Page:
3. Whole wheat bread (in quantity)

Many people think that whole wheat bread is the best type to eat during dieting, or in general, for that matter.  And I won't argue with this, as it certainly has more nutrients than bread made from refined white flour (rye and spelt breads are similarly nutritious).  But the problem is that people can be mislead into thinking that if a little is good, a lot is good also; I've even heard of people making a meal of just whole wheat bread, and nothing more.  Where weight loss is a primary objective, if you take in too much high-energy food, even in the form of a complex carbohydrate such as a whole grain bread, you're heading in the dead-wrong direction.  You only want to be taking in as much of a high-energy foodstuff as you can reasonable burn up in a shortly-forthcoming span of time.  If you're not going to be using the caloric value as an actual energy source in the very immediate future, you'd be advised to just not eat a lot of it, that's all.  People are often stunned at how much weight they can lose just by following this simple principle alone.

4. Skim milk

For those who drink (bovine) milk, it had heretofore been a widely-held notion that skim milk was the best choice if weight loss was one's goal.  More recently, however, it's been realized that such is not nearly the case, and that you're actually better off drinking full-fat whole milk.  The issue with skim milk is really two-fold; one, not only does the skimming process not remove the sugar content (even for those who can tolerate it, lactose is still a sugar), you end up with much more of it in the final skim milk product.  The second issue is that without the natural fat content in milk, skim milk tends to be much less satisfying -- and thus, it can quite possibly lead you to eating more of something else to try to feel more satisfied.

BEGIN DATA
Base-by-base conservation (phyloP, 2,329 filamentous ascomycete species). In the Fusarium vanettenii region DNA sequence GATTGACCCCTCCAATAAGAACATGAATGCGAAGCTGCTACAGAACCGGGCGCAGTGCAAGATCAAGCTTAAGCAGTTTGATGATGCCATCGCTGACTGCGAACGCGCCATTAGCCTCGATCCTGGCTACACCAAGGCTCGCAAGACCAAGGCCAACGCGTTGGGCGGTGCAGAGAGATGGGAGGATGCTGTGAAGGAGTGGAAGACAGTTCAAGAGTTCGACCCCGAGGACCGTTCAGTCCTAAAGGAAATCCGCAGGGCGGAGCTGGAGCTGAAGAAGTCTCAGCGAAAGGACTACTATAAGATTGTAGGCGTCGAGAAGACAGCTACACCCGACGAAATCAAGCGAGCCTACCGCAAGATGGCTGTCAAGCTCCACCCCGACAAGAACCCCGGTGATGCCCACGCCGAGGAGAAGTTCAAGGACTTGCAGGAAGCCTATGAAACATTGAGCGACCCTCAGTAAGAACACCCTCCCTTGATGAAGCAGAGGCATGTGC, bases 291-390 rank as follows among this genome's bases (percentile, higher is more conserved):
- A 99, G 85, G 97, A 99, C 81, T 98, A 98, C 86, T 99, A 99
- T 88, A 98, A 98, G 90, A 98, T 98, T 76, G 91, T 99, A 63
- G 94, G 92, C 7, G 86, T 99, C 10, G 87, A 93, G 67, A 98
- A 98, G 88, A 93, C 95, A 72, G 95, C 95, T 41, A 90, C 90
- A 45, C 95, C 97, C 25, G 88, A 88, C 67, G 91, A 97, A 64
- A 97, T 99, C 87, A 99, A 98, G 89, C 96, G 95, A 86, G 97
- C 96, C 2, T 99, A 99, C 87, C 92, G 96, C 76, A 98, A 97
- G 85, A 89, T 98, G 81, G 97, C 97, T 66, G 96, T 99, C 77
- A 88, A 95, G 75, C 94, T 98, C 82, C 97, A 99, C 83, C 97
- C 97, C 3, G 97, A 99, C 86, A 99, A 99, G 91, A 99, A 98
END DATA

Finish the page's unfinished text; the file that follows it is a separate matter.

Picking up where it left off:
5. Low-fat or fat-free products in general

People who follow diets tend to resort to buying products which have ubiquitous phrases like "low-fat" or "fat-free" associated with them, but more than anything else, these are merely tricks that companies use for expedient marketing purposes.  I've personally seen several very popular varieties of candy -- yes, candy, with a sky-high sugar content -- marketed as, "A Fat-Free Food" on the label.  I could write a dissertation-length article on how fat doesn't make you fat, and that it's instead sugars and starches which do, but some people are so conditioned to believe that to lose fat, you must eat less fat.  Well, guess what...those marketers who peddle low-fat or fat-free products easily succeed with such misinformed persons.  You, however, can be different.  You can see that, for the most part, companies will reduce or remove the fat content (which wasn't going to make anyone fat anyway), along with other parts that give it real flavor and substance, and then when the altered product has little or no taste, they beef things up by adding sugar (or worse yet, they turn it into poison by adding an artificial sweetener or two).  Doesn't sound too diet-friendly after all, does it?  You're catching on.

No comments:

Post a Comment